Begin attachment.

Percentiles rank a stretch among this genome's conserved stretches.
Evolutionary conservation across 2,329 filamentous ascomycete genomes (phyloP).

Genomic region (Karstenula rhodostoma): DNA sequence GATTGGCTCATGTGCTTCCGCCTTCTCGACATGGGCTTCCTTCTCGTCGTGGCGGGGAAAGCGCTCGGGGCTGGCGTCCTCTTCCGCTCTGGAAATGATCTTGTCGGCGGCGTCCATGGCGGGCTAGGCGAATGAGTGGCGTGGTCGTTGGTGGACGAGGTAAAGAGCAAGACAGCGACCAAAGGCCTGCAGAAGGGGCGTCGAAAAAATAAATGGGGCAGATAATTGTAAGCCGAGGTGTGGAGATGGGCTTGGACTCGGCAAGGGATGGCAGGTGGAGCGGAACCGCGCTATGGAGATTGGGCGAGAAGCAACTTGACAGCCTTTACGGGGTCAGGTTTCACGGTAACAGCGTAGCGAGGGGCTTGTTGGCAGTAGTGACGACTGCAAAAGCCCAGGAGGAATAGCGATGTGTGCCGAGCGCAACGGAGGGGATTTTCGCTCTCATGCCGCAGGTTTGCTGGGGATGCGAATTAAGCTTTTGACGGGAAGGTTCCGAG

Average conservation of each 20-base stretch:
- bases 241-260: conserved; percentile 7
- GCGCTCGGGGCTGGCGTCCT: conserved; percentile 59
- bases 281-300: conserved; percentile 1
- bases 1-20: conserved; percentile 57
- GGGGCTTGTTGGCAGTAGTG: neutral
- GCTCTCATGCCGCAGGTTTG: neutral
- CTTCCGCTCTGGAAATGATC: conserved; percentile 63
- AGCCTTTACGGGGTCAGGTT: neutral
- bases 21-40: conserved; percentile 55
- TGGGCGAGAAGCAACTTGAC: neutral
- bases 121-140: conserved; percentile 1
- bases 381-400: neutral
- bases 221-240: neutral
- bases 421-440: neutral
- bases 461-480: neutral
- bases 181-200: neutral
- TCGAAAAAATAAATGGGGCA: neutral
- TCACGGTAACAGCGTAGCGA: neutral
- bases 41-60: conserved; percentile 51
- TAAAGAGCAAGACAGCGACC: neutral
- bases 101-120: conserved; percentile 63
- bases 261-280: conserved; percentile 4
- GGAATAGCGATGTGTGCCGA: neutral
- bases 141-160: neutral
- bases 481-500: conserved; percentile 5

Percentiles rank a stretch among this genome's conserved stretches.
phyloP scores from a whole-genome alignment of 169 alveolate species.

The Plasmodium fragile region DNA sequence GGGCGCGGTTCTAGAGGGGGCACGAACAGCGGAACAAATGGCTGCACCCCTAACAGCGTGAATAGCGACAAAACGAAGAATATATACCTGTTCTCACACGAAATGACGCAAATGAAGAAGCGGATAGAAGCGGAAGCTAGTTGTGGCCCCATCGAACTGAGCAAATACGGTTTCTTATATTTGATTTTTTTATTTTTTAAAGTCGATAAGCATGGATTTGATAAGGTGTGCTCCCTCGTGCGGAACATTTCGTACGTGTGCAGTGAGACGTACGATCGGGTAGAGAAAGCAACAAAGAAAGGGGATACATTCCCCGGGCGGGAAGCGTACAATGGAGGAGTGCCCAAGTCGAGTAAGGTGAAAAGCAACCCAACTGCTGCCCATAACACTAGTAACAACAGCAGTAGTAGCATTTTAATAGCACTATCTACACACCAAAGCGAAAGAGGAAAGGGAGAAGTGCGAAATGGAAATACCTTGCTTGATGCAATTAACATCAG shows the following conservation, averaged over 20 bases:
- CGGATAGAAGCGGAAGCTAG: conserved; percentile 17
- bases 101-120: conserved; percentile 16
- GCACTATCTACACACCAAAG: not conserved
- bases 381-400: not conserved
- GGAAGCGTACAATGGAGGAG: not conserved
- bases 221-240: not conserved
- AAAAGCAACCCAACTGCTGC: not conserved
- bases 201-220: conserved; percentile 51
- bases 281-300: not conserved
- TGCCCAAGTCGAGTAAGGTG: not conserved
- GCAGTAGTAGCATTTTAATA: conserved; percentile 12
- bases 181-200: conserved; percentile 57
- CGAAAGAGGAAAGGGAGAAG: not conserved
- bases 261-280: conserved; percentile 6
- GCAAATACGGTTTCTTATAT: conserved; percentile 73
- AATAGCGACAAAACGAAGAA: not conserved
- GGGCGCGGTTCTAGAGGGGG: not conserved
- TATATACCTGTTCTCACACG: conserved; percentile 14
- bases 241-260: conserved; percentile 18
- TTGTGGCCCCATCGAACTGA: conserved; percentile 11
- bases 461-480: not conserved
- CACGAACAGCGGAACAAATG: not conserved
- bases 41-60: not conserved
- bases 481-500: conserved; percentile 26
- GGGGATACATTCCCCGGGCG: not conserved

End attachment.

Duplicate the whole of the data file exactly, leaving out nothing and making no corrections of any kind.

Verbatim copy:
Percentiles rank a stretch among this genome's conserved stretches.
Evolutionary conservation across 2,329 filamentous ascomycete genomes (phyloP).

Genomic region (Karstenula rhodostoma): DNA sequence GATTGGCTCATGTGCTTCCGCCTTCTCGACATGGGCTTCCTTCTCGTCGTGGCGGGGAAAGCGCTCGGGGCTGGCGTCCTCTTCCGCTCTGGAAATGATCTTGTCGGCGGCGTCCATGGCGGGCTAGGCGAATGAGTGGCGTGGTCGTTGGTGGACGAGGTAAAGAGCAAGACAGCGACCAAAGGCCTGCAGAAGGGGCGTCGAAAAAATAAATGGGGCAGATAATTGTAAGCCGAGGTGTGGAGATGGGCTTGGACTCGGCAAGGGATGGCAGGTGGAGCGGAACCGCGCTATGGAGATTGGGCGAGAAGCAACTTGACAGCCTTTACGGGGTCAGGTTTCACGGTAACAGCGTAGCGAGGGGCTTGTTGGCAGTAGTGACGACTGCAAAAGCCCAGGAGGAATAGCGATGTGTGCCGAGCGCAACGGAGGGGATTTTCGCTCTCATGCCGCAGGTTTGCTGGGGATGCGAATTAAGCTTTTGACGGGAAGGTTCCGAG

Average conservation of each 20-base stretch:
- bases 241-260: conserved; percentile 7
- GCGCTCGGGGCTGGCGTCCT: conserved; percentile 59
- bases 281-300: conserved; percentile 1
- bases 1-20: conserved; percentile 57
- GGGGCTTGTTGGCAGTAGTG: neutral
- GCTCTCATGCCGCAGGTTTG: neutral
- CTTCCGCTCTGGAAATGATC: conserved; percentile 63
- AGCCTTTACGGGGTCAGGTT: neutral
- bases 21-40: conserved; percentile 55
- TGGGCGAGAAGCAACTTGAC: neutral
- bases 121-140: conserved; percentile 1
- bases 381-400: neutral
- bases 221-240: neutral
- bases 421-440: neutral
- bases 461-480: neutral
- bases 181-200: neutral
- TCGAAAAAATAAATGGGGCA: neutral
- TCACGGTAACAGCGTAGCGA: neutral
- bases 41-60: conserved; percentile 51
- TAAAGAGCAAGACAGCGACC: neutral
- bases 101-120: conserved; percentile 63
- bases 261-280: conserved; percentile 4
- GGAATAGCGATGTGTGCCGA: neutral
- bases 141-160: neutral
- bases 481-500: conserved; percentile 5

Percentiles rank a stretch among this genome's conserved stretches.
phyloP scores from a whole-genome alignment of 169 alveolate species.

The Plasmodium fragile region DNA sequence GGGCGCGGTTCTAGAGGGGGCACGAACAGCGGAACAAATGGCTGCACCCCTAACAGCGTGAATAGCGACAAAACGAAGAATATATACCTGTTCTCACACGAAATGACGCAAATGAAGAAGCGGATAGAAGCGGAAGCTAGTTGTGGCCCCATCGAACTGAGCAAATACGGTTTCTTATATTTGATTTTTTTATTTTTTAAAGTCGATAAGCATGGATTTGATAAGGTGTGCTCCCTCGTGCGGAACATTTCGTACGTGTGCAGTGAGACGTACGATCGGGTAGAGAAAGCAACAAAGAAAGGGGATACATTCCCCGGGCGGGAAGCGTACAATGGAGGAGTGCCCAAGTCGAGTAAGGTGAAAAGCAACCCAACTGCTGCCCATAACACTAGTAACAACAGCAGTAGTAGCATTTTAATAGCACTATCTACACACCAAAGCGAAAGAGGAAAGGGAGAAGTGCGAAATGGAAATACCTTGCTTGATGCAATTAACATCAG shows the following conservation, averaged over 20 bases:
- CGGATAGAAGCGGAAGCTAG: conserved; percentile 17
- bases 101-120: conserved; percentile 16
- GCACTATCTACACACCAAAG: not conserved
- bases 381-400: not conserved
- GGAAGCGTACAATGGAGGAG: not conserved
- bases 221-240: not conserved
- AAAAGCAACCCAACTGCTGC: not conserved
- bases 201-220: conserved; percentile 51
- bases 281-300: not conserved
- TGCCCAAGTCGAGTAAGGTG: not conserved
- GCAGTAGTAGCATTTTAATA: conserved; percentile 12
- bases 181-200: conserved; percentile 57
- CGAAAGAGGAAAGGGAGAAG: not conserved
- bases 261-280: conserved; percentile 6
- GCAAATACGGTTTCTTATAT: conserved; percentile 73
- AATAGCGACAAAACGAAGAA: not conserved
- GGGCGCGGTTCTAGAGGGGG: not conserved
- TATATACCTGTTCTCACACG: conserved; percentile 14
- bases 241-260: conserved; percentile 18
- TTGTGGCCCCATCGAACTGA: conserved; percentile 11
- bases 461-480: not conserved
- CACGAACAGCGGAACAAATG: not conserved
- bases 41-60: not conserved
- bases 481-500: conserved; percentile 26
- GGGGATACATTCCCCGGGCG: not conserved